Process Problems

At the beginning of 2017, I started a new newspaper mosaic piece and I quickly became aware that I’d unintentionally given myself some new challenges to work through. Every artist deals with challenges, that’s nothing new. The task we’ve taken on is one of expressing our truths, and since we each have a unique perspective, how could it be otherwise that we as artists find new ways to express it and thus encounter new issues along the way?

How the artist reacts to the challenges plays a huge role in the process of making art. For me, personally, sometimes, such challenges are a welcome opportunity for growth and learning. And yet, at other times, they’re speed bumps that thwart progress and bruise my self-confidence. The difference is largely my own emotional state, though occasionally a lack of free time to address the challenges can be an additional hurdle.

Lack of free time wasn’t an issue for part of this past year, as work was slow, so the goal was to try to be disciplined about consistently putting in hours several times a week on the new piece.

If you’re not familiar with my other newspaper pieces, like Nolan’s Fireplace and Face It, those will links will show you some examples of my work in this style. This new piece, whose working title is Frida’s Broken Column, is a reproduction of Frida Kahlo’s The Broken Column. I’ve been drawn to Frida’s art for a long time, and found her biography to be a fascinating read. I chose this piece in particular to reproduce because I feel it intensely expresses her strong, brave outer shell while revealing and emphasizing her pain and vulnerability.  That contrast is awe-inspiring to me. Also, from a technical standpoint it’s simple enough to (in theory) finish in a reasonable amount of time (ha), yet it is dynamic, with its contrasting textures- the flowing fabric, the bare skin, the harsh rocks and the pits, etc.

So what new challenges have I encountered while working on this piece, and did they stall my progress?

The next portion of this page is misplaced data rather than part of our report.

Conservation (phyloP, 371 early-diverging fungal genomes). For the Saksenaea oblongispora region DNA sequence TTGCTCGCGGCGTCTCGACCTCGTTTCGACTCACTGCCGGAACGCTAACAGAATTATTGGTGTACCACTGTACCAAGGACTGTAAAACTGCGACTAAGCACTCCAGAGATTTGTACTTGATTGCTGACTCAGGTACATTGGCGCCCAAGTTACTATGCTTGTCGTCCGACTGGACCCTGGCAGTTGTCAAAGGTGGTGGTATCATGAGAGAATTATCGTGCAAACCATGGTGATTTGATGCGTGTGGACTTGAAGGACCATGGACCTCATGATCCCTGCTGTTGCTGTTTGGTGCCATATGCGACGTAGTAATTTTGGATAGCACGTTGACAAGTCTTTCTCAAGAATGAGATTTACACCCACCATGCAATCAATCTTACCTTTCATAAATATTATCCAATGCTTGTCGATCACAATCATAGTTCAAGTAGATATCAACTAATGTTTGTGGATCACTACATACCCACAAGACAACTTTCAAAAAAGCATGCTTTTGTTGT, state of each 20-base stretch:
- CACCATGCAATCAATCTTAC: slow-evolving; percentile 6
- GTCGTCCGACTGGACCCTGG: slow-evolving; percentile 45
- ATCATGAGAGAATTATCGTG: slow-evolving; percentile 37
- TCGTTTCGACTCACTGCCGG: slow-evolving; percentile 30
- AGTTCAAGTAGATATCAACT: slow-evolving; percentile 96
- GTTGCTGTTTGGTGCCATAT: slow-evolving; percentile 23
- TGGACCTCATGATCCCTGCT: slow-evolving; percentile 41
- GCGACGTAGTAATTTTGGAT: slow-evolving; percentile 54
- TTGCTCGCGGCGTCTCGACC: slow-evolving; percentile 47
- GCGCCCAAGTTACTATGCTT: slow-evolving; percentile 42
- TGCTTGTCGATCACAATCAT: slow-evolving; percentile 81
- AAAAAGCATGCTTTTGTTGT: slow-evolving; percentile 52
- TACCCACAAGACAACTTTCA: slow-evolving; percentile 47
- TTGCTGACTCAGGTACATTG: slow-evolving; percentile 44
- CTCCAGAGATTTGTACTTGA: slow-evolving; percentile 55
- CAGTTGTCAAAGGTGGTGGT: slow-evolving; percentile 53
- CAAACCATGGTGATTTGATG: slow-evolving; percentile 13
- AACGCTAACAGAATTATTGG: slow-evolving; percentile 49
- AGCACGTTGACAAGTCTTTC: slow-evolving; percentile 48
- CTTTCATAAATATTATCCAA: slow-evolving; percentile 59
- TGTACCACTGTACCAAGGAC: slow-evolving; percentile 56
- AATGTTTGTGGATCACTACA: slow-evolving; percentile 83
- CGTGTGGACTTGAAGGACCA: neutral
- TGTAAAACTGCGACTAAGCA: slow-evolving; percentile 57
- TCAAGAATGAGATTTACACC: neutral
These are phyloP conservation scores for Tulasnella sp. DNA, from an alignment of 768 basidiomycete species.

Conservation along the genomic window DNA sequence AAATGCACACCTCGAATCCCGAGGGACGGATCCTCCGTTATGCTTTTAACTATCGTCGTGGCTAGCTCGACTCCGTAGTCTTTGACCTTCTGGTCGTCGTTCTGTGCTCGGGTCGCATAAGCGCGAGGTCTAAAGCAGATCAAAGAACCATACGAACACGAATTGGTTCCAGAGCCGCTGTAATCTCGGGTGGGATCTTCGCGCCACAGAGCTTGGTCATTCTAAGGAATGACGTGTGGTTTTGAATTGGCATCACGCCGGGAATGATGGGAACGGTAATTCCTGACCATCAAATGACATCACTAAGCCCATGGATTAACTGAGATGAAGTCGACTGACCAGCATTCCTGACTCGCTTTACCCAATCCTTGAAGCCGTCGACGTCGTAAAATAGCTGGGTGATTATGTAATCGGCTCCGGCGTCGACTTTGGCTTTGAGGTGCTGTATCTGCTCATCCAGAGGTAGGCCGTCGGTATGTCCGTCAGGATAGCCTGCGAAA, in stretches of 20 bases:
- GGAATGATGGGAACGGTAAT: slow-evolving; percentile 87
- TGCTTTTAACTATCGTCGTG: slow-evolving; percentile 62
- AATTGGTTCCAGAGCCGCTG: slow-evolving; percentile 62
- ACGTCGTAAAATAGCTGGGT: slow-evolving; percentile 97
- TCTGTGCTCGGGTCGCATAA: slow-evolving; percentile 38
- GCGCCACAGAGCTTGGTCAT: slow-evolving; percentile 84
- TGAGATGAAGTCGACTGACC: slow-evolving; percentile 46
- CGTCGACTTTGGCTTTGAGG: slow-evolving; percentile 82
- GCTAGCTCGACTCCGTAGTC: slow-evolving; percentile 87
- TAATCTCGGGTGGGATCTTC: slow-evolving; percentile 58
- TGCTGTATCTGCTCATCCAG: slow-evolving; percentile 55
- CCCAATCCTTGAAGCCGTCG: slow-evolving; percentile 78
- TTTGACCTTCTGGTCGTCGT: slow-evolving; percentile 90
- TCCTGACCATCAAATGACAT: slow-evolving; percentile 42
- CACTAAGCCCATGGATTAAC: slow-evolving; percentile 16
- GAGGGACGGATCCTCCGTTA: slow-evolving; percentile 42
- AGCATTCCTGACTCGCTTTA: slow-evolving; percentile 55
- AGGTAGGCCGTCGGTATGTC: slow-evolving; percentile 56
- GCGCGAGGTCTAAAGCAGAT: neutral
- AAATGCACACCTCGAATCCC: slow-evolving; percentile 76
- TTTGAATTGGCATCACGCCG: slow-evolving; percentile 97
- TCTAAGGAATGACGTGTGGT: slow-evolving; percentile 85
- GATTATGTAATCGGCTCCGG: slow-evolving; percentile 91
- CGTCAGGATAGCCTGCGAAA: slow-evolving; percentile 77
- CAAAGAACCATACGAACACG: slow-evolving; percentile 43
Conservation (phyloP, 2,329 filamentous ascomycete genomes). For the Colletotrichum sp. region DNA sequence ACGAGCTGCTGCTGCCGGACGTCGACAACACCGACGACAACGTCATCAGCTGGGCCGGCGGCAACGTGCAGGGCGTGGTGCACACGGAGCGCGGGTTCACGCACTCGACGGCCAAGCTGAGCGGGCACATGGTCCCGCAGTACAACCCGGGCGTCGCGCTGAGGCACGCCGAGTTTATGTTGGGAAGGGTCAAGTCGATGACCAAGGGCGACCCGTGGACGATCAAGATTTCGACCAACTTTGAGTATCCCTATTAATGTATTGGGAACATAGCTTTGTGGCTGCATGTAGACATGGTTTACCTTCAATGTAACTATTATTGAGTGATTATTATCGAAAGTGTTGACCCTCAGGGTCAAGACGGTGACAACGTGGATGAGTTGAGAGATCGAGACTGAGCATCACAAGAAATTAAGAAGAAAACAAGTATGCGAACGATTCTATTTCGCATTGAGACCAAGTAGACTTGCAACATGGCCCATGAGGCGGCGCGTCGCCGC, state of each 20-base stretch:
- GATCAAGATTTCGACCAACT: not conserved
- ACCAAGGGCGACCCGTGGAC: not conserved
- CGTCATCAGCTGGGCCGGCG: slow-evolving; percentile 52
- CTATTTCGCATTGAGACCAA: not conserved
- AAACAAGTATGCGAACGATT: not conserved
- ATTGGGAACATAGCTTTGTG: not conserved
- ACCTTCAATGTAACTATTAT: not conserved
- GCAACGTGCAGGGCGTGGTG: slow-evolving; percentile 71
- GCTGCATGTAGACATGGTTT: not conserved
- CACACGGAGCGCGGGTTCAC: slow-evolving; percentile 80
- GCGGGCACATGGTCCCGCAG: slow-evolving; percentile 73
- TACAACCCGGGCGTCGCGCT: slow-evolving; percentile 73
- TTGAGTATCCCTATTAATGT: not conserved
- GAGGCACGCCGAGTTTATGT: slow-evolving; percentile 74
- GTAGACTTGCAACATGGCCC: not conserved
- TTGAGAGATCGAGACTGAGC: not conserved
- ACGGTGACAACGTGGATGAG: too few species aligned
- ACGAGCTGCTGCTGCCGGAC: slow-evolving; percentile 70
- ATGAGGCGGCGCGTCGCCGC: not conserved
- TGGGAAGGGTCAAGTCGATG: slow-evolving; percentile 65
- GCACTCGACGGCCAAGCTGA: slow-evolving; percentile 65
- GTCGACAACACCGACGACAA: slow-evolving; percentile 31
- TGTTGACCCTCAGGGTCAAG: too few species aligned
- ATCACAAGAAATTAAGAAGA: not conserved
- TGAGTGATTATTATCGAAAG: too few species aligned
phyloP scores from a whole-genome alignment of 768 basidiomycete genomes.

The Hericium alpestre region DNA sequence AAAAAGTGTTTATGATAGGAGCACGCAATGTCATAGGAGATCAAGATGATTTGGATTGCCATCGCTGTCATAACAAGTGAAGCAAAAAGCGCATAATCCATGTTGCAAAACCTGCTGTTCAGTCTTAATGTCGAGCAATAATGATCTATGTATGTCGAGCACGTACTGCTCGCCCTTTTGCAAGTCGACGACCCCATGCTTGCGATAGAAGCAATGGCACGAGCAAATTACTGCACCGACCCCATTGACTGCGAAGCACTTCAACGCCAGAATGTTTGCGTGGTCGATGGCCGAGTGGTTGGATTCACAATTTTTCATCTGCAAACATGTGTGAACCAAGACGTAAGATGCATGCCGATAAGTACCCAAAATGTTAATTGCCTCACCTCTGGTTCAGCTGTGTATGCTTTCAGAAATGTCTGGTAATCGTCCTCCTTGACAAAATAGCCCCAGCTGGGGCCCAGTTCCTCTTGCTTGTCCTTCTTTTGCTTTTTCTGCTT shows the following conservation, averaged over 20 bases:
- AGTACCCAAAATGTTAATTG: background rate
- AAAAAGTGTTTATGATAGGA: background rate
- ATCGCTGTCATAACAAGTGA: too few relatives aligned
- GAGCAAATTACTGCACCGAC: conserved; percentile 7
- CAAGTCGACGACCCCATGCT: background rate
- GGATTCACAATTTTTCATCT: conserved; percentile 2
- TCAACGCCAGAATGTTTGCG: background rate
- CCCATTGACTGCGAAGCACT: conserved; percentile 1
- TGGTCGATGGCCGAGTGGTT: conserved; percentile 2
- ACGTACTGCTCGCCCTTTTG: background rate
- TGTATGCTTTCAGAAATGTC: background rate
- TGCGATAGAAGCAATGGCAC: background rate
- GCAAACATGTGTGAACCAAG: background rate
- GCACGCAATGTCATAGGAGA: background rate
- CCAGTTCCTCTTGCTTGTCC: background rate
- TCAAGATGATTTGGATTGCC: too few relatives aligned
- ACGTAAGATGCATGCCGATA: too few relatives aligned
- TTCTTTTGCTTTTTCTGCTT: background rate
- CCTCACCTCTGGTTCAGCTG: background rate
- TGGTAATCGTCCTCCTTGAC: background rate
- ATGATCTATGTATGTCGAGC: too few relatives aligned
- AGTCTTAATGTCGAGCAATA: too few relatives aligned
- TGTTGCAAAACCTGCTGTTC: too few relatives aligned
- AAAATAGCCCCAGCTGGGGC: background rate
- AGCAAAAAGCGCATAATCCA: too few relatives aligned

The biggest problem that has arisen that is unique to this piece has to do with the surface I chose. My previous newspaper mosaics were done on either paper or untreated wood. For Frida, I selected a canvas that I’d picked up somewhere (part of a larger Stuff Magnet haul, I’d guess), and I laid gesso over the existing painting to create a fresh blank surface.

Soon after I began to glue newspaper to the canvas, I noticed that at times I could see the ink from the backside coming through the paper- something that hadn’t happened to me before. It turns out that in the past, the glue had absorbed into the paper or word. The gesso was preventing the glue from absorbing, so it went the only other way it could- back towards the surface.

It’s challenging enough to find pieces of newspaper that match in color hue and texture that are also devoid of conflicting lines- there was no way I could try to use the images and text on the back of the newspaper to enhance or modify the fronts as it bled through. After some analyzing, I came up with a new plan of attack: I’ll work on small chunks of the piece at a time and cut out blank paper in the shapes of those chunks, then glue the newspaper pieces to the shapes, so that the glue can absorb into the blank paper. After it dries, I’ll glue the smaller piece to the larger canvas.

I could, truth be told, scrap the whole thing and start over on a large piece of paper, but I am nearly halfway done with the background and would prefer to try to salvage it. Below you can see how far I got before I stalled out (along with a printed copy of her original painting as source material):